When We Don’t Understand Why


“God, are you here?

“What does this suffering mean?

“At first those questions had enormous weight and urgency. I could hear Him. I could almost make out an answer. But then it was drowned out by what I’ve now heard a thousand times. ‘Everything happens for a reason’ or ‘God is writing a better story.’ . . .

“The world of certainty had ended and so many people seemed to know why” (xv-xvi). Cancer was happening to Kate Bowler, a young wife and new mother, and she did not know why.

In Bowler’s Everything Happens for a Reason: And Other Lies I’ve Loved, the author provides wisdom, wit, and rawness to guide us through her story of dealing with terminal cancer–all without dragging us down.

Bowler has spent her career as an academic studying the Christian prosperity gospel–the view that all will be well. She and her husband endured the brutal uncertainty of infertility–until their son finally arrived and all, indeed, appeared well.

But then came the horrible diagnosis of terminal cancer. Doctors gave her no hope, but hope was all she yearned for.

“The prosperity gospel is a theodicy, an explanation for the problem of evil. It is an answer to the questions that take our lives apart: Why do some people get healed and others don’t? . . . The prosperity gospel looks at the world as it is and promises a solution. It guarantees that faith will always make a way” (xiii).

The philosophy of the prosperity gospel, she says, was “painfully sweet. . . . And no matter how many times I rolled my eyes at the creed’s outrageous certainties, I craved them just the same” (xiv).

Certainty is something we all crave in life. We seek financial security, good health, and we pray for the provision of health, wealth, and safety for ourselves and those we love.

But we never know what any day may bring. And many times, when the tests come, we don’t understand their purposes.

Bowler’s book is, at times, a rant, not at God, but at the thoughtless among us who don’t know how to avoid saying the most hurtful thing. It is, at times, a grand celebration of life. And it is, at times, a plumbing of the reality many of us will face–a physical decline toward the end.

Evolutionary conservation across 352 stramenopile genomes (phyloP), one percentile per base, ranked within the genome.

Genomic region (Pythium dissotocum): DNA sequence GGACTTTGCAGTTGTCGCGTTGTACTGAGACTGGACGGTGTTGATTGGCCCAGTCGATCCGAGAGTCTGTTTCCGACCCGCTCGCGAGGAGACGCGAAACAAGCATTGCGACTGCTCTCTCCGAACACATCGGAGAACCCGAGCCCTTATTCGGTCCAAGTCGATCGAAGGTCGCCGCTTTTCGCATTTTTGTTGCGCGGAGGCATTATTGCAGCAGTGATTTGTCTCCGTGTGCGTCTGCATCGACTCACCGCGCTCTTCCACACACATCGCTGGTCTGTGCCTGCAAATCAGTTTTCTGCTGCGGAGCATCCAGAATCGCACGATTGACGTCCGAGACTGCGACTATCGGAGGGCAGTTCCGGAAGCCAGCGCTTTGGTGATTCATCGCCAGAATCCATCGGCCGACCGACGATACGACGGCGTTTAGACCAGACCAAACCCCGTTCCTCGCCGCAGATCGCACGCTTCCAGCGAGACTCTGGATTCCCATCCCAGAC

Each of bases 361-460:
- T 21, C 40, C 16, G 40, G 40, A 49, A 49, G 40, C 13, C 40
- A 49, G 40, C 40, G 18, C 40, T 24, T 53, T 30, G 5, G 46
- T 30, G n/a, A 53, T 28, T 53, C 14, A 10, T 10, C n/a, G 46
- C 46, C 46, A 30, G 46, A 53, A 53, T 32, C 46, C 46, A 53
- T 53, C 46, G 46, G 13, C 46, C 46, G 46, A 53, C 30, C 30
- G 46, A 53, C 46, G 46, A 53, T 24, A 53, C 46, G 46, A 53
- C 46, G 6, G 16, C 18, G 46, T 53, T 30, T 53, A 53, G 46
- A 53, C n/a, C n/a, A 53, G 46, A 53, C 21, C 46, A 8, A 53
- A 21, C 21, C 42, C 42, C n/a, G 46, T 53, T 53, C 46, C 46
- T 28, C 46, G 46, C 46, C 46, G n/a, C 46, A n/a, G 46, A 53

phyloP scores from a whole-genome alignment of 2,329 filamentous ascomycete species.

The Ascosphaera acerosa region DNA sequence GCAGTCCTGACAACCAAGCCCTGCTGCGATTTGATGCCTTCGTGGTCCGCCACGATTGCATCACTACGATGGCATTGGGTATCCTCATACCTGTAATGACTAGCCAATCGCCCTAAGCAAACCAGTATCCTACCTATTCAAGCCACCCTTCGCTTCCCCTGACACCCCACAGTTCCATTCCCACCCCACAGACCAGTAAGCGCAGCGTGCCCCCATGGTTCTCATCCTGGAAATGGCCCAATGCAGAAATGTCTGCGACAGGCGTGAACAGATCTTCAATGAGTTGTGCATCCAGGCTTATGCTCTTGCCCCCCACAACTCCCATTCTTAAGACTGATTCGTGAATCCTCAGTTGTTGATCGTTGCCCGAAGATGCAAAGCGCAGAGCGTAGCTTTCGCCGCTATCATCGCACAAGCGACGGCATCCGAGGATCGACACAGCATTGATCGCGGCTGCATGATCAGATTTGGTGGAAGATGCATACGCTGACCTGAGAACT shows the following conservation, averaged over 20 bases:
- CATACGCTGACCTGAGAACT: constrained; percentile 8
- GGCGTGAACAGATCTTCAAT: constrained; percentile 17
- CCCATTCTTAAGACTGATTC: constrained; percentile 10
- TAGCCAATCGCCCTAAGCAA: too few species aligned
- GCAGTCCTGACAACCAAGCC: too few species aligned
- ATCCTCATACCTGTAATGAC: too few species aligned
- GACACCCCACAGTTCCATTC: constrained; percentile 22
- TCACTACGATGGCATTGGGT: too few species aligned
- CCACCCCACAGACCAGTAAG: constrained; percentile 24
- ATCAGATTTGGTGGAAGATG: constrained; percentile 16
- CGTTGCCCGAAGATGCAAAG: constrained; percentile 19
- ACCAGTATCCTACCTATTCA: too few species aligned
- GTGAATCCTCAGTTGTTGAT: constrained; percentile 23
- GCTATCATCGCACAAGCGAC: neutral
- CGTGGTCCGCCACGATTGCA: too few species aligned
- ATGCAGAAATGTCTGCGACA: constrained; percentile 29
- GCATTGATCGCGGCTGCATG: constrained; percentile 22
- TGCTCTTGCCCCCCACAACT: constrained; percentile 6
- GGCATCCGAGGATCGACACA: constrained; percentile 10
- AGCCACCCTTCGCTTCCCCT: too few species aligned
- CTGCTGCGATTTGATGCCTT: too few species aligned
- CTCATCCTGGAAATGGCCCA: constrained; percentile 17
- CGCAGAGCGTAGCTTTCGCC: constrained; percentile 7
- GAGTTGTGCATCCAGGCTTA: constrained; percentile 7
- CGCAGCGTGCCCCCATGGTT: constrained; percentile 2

Yet as she navigates her darkest days, she manages to uplift us. Even to make us laugh. And to help us live in the moment we have–to live in today.

It’s something we strive for–to live in the moment. To deal with the past and leave it behind. To live in the now instead of the not yet.

And we hope it won’t take bad news from a medical team to teach us to dwell in today–something Bowler thought she was doing.

She had spent her life, she believed, “in the center” between the past and the future.

But “I rarely let my feet rest on solid ground, rooting me in the present. My eyes shifted to look for that thing just beyond, the next deadline, the next hurdle, the next plan. . . . As [my husband and I] walked through the tall Carolina oaks on a fall trail dusted with Technicolor leaves, my mind hummed with possible futures. Always. If I were to invent a sin to describe what that was–for how I lived–I would not say it was simply that I didn’t stop to smell the roses. It was the sin of arrogance, of becoming impervious to life itself. I failed to love what was present and decided to love what was possible instead” (154-56).